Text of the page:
SportsCanada Considers Ratifying Single Game Betting Options to Increase Tax Revenue

Canada Considers Ratifying Single Game Betting Options to Increase Tax Revenue

Canada Considers Ratifying Single Game Betting Options to Increase Tax Revenue

A recent ruling by the US Supreme Court has had far-reaching consequences for Canada, which is now considering following in its neighbour’s footsteps and legalising single-game betting options. Canada has already been proactive in legalising sports betting and other types of online gaming, yet a federal ban remains on single-game sports betting, with the only option currently available to would-be gamblers being a type of gaming known as ‘parlay bets’.

Rich pickings and a thriving industry

For those living within Canada’s borders, parlay betting allows bets to be placed on various sports events, or alternatively on single sports events which are held across a number of days. This is a market worth millions, with a vast amount of money spent each and every day.

It is not the only type of gaming which is popular within the country. More traditional casino options are also widely enjoyed, with a whole host of businesses dedicated not just to providing gambling products, but to sharing information from the experts on the best slots and the most lucrative bonuses, as well as rating casinos like LeoVegas and Dunder based on these aspects.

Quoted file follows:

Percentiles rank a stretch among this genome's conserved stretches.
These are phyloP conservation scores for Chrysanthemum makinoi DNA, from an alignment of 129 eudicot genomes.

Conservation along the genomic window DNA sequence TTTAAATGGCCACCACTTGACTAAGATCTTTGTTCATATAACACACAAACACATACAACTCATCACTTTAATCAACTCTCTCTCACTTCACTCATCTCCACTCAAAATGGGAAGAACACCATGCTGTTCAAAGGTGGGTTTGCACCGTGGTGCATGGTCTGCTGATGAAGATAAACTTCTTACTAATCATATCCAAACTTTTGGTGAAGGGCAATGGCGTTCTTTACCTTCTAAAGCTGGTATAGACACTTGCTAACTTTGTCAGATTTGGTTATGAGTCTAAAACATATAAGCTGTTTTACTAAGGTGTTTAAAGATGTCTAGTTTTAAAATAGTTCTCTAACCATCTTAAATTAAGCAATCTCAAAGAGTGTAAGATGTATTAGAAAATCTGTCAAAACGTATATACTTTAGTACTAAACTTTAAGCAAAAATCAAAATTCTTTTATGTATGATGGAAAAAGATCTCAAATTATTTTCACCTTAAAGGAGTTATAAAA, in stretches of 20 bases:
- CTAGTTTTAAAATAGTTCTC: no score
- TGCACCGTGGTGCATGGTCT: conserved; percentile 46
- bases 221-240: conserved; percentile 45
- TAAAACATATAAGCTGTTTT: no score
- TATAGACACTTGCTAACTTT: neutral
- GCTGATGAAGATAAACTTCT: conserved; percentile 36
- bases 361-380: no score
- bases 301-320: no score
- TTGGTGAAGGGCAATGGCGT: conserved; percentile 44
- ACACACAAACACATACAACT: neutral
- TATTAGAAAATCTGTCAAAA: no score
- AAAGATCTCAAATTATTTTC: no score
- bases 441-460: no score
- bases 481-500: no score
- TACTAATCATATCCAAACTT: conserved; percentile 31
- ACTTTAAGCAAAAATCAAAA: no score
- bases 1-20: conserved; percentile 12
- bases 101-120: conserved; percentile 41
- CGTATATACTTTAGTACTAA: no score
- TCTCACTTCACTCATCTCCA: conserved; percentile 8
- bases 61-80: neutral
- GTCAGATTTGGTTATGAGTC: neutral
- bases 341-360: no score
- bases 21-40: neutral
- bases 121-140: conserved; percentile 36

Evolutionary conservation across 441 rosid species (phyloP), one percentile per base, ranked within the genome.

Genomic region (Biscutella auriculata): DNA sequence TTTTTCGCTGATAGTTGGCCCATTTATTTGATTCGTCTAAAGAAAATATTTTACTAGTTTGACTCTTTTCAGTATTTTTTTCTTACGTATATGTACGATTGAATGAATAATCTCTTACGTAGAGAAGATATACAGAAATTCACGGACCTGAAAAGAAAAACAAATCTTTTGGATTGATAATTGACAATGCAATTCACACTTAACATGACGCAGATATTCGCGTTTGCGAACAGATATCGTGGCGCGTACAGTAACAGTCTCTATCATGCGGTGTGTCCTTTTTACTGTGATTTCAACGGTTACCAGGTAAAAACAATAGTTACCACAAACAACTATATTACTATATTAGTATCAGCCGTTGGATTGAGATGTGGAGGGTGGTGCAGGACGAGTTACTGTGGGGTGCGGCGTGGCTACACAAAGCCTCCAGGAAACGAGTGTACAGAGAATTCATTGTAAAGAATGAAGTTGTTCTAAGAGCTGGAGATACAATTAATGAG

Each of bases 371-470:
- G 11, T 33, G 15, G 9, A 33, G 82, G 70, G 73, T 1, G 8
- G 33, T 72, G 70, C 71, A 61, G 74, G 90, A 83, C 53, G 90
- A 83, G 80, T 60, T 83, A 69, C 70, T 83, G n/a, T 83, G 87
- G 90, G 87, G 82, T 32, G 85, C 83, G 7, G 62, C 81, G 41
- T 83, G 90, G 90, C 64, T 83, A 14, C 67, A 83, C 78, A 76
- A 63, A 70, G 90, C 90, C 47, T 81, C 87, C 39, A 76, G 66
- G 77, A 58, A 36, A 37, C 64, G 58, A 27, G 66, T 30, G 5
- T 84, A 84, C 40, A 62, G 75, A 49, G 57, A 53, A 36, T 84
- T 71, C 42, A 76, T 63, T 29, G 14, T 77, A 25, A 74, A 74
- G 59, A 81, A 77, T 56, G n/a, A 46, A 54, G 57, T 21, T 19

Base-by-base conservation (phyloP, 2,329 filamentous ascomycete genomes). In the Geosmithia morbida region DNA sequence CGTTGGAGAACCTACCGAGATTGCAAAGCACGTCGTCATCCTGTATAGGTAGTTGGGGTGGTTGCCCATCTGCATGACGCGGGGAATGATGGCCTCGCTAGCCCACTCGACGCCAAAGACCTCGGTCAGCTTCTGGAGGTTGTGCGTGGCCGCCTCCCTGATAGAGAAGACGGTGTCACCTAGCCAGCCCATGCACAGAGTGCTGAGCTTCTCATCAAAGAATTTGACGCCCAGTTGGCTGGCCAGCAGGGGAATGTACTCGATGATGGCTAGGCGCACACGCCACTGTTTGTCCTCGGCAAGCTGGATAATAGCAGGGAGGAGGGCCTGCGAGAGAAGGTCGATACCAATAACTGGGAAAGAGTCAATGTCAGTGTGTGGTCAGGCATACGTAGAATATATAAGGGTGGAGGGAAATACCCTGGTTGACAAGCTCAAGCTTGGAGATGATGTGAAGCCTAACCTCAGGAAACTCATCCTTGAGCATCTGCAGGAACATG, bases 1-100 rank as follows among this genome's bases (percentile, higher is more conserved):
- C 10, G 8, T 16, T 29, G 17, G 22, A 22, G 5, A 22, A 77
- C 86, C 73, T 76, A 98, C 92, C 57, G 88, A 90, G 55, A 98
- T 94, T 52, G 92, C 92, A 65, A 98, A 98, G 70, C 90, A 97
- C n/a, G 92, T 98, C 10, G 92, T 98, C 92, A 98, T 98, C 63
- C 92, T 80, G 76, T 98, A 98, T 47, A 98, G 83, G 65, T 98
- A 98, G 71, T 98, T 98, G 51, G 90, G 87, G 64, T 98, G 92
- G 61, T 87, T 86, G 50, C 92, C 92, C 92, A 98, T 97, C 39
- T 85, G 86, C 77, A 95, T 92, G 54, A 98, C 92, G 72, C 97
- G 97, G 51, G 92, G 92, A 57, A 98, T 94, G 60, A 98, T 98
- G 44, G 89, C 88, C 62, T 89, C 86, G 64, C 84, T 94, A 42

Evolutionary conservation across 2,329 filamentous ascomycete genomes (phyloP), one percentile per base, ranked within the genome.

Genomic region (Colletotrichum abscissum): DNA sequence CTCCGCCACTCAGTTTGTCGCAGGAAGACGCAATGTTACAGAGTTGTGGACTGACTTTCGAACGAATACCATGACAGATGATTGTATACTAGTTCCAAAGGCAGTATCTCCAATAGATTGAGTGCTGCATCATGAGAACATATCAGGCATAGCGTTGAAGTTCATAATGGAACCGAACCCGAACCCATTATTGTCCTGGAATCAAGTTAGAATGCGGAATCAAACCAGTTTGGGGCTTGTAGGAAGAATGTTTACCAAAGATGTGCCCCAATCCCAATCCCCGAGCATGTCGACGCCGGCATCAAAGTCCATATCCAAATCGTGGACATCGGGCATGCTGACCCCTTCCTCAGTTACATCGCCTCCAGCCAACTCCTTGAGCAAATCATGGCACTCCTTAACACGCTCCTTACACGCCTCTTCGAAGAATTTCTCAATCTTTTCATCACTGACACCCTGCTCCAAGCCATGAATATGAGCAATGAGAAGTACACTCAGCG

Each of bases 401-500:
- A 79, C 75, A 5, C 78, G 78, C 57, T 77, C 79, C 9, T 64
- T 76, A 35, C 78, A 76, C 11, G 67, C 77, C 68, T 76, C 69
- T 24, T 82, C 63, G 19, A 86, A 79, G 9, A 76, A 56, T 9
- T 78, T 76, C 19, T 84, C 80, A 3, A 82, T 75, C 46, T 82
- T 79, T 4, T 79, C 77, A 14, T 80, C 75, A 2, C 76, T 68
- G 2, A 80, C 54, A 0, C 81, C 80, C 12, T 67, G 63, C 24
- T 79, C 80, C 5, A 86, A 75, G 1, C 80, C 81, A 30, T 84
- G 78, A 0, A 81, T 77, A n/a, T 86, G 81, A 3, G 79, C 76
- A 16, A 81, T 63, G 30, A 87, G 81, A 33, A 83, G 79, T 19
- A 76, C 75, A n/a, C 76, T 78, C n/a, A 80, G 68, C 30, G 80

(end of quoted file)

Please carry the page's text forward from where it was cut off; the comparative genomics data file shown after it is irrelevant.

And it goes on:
All told, the gambling industry injects millions of pounds into the economy each year, and therein lies the problem. With the latest ruling set to make Canada much less competitive than its neighbour, legislators are being forced to rethink the laws surrounding single-game betting.

Outside pressure and additional income

It’s not the first time Canadian legislators have had to review such a stance. In 2016, a proposed law was created which sought to legalize the betting option, but it fell at the final hurdle after failing to gather the necessary number of votes in the House of Commons.

Despite this continued refusal to recognize single-game sports betting, however, a thriving industry exists, with many Canadians opting to game with offshore operators instead. Although these entities provide such services illegally, without paying any tax to local authorities, they nonetheless earn around $4 billion each year from the country’s denizens.

This is why many are seizing on the actions of the US Supreme Court to push for the legalization of single-game sports betting in Canada itself. Arguing that it would induce people to invest their income into local companies and their home economy rather than foreign entities capitalizing on the current legal situation, proponents hope that a similar move will be made by Canadian legislators.

It’s true that an increasing amount of pressure must be being felt by the Canadian government, with their nearest neighbours soon to join other overseas enterprises in vying for the custom of their locals.

With positive action no doubt necessary to consolidate Canada’s competitiveness and maintain the health of its home-grown casino sector, and the opportunity to add additional tax revenue to its coffers should it opt for such legislation, it seems highly likely that change is finally on the horizon.

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